The meeting was addressed by Tim Connell and Jack Hayes from the Environment Agency, who referred to a report on the supplementary agenda, which laid out the actions and operational responses to the issues that had happened on 23 December 2013.  They stated that whenever storms were predicted, plant was stationed at the site. Plant had been deployed three times since December 2013 however, so far they had not been required.  They referred to the culvert as being the only area that accommodated run off. Consultants were finalising a report which would be shared with the Council if they were able to but that was dependent on issues relating to the legal proceedings.


Mr Connell informed the meeting that the fencing was the responsibility of the landowners rather than the Environmental Agency. He explained that a study of the nature of the river and the impact of roads and open spaces in the area was also looking at how all parties could work together to avoid any future floods.


The Scrutiny Panel was aware that the River Quaggy was not the only flood risk and questioned whether equipment would always be made available for the Quaggy?


The representatives from the Environment Agency stated that the River Quaggy was a prioritised site where hired equipment could be used if needed. They were confident suitable equipment would be available. The site was monitored by CCTV which allowed the Environment Agency to respond quickly to potential problems.


The Environment Agency was interested in natural flood risk measures and some funding was available for high risk areas. Modelling was undertaken to identify areas of high risk and was used as the starting point for developing projects.  They worked strategically to put in funding bids.


A member of the Panel referred to the flood risks in Eynsham Drive and stated that it would be helpful to have a map of risks areas; who was responsible for what elements and the level of risk for each area.


The Environmental Agency spokesperson said that Regional Flood and Coastal Committees had a huge amount of data available which could provide this information.  Some of this  ...  view the full minutes text for item 5.


Quarter 2 Performance Monitoring Directorate Regeneration, Enterprise & Skills pdf icon PDF 93 KB

Outline of the Business Critical Indicators and performance outcomes.

Additional documents:


The report was introduced by the Director of Regeneration, Enterprise and Skills, who gave a short summary of the report and stated that the preferred bidder for Spray Street had been identified and were taking place. The negotiations included a value for the covered market. In relation to Charlton Riverside the Director confirmed that all baseline assessments had been completed and the project would move forward to consultation.


The Director referred to budget management and informed the Scrutiny Panel proposals were to be put forward increasing pre-application fees. The proposals better reflected the cost to the Borough and would be considered as part of a forthcoming Fees and Charges report.


Referring to the performance indicators, the Director confirmed that the majority of indicators were on target.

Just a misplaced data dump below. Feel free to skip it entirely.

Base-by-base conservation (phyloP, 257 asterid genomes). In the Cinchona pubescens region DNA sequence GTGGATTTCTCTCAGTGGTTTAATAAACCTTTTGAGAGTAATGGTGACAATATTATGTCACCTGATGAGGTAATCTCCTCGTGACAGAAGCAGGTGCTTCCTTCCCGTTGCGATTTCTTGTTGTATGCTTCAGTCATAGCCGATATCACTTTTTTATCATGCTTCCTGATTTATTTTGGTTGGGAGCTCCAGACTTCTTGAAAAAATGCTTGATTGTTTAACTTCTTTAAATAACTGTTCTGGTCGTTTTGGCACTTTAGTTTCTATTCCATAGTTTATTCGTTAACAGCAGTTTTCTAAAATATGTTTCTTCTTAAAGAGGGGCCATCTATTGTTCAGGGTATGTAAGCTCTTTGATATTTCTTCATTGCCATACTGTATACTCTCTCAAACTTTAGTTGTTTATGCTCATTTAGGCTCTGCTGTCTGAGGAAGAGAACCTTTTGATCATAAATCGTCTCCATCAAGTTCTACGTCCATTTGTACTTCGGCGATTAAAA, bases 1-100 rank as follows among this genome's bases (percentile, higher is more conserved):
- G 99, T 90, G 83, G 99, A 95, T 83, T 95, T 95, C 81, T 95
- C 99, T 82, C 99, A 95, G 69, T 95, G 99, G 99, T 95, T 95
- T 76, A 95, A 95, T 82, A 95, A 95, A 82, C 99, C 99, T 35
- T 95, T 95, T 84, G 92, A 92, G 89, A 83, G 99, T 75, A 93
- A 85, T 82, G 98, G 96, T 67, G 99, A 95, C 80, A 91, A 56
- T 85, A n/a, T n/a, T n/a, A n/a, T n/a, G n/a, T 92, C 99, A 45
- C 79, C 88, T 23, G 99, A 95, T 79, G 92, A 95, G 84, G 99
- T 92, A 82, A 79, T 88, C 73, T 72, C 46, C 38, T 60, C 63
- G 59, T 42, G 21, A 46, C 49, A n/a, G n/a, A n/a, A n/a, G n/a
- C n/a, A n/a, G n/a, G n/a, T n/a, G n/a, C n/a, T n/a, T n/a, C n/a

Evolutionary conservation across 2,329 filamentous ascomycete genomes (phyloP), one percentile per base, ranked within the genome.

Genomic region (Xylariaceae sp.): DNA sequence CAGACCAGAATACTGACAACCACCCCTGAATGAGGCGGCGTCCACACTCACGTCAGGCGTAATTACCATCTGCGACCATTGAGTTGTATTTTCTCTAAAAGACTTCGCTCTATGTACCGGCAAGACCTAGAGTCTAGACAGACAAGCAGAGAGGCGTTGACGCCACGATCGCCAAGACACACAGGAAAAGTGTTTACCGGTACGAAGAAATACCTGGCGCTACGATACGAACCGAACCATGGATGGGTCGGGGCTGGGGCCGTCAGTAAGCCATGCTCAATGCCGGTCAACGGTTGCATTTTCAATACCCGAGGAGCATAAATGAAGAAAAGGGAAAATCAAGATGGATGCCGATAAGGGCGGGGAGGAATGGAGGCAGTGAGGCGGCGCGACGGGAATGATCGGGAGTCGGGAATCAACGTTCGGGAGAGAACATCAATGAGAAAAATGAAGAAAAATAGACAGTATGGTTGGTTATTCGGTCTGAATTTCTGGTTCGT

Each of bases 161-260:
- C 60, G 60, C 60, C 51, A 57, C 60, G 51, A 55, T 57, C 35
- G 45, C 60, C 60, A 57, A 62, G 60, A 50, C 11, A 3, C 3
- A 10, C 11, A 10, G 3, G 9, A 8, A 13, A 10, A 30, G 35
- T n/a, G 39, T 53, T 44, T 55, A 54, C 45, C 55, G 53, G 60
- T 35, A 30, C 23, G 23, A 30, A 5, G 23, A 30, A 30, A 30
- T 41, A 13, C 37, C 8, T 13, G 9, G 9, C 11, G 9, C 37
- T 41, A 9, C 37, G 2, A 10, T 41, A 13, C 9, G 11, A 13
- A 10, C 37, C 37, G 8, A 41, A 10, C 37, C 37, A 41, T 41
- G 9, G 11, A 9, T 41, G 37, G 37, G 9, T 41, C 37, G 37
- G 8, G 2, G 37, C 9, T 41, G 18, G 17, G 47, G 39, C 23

Members asked what could be done to attract particular types of business into the borough. In response the Director stated that the Council could work with landlords / owners of sites to ensure they were aware of the regeneration of the Royal Borough an ensure consistent messages were used.


Answering enquiries she confirmed that “Poundland” in Eltham had chosen to vacate their premises in October which was earlier than required by the Council.


The Scrutiny Panel asked for clarification on changes of buildings from business use to residential use and was informed by the Director that she would circulate planning policies to Members.


Action Director of Regeneration, Enterprise and Skills


The plan for the school building and maintenance programme was to maximise existing school sites for expansion. There were sometimes issues which meant that there could be delays and in this instance the use of the Old Dover Road site. Had been agreed as a temporary secondary school site. 


Internal Audit had assessed compliance with the Wilmouth recommendations on all procurement and agreed that it was fit for purpose. 

The meeting was addressed by the Assistant Director of Transport, who stated that transport related schemes funded by TfL had mainly been completed in the last quarter. There had been a shortfall in income from parking and to tackle the problem, he was looking at back office staff efficiency; increased income through enforcement; income areas of parking controls and changes to permit parking.


Members enquired about the employment of enforcement officers and whether this was limited in any way? The Assistant Director stated that many people were not attracted to this type of work or were disqualified by the outcome of Disclosure and Barring Service checks which took time to be completed. Recruits needed to have flexible approach.


Members asked if parking enforcement could be undertaken by volunteers, particularly around school areas and were informed by the Assistant Director that prescribed training had to be undertaken. 


Members questioned the recovery of income and were informed by the Assistant Director that Parking operations made a surplus however; income projections were not being reached.  Income had been affected by the austerity measures which meant that less money was available to spend leading to curtailed shopping  ...  view the full minutes text for item 6.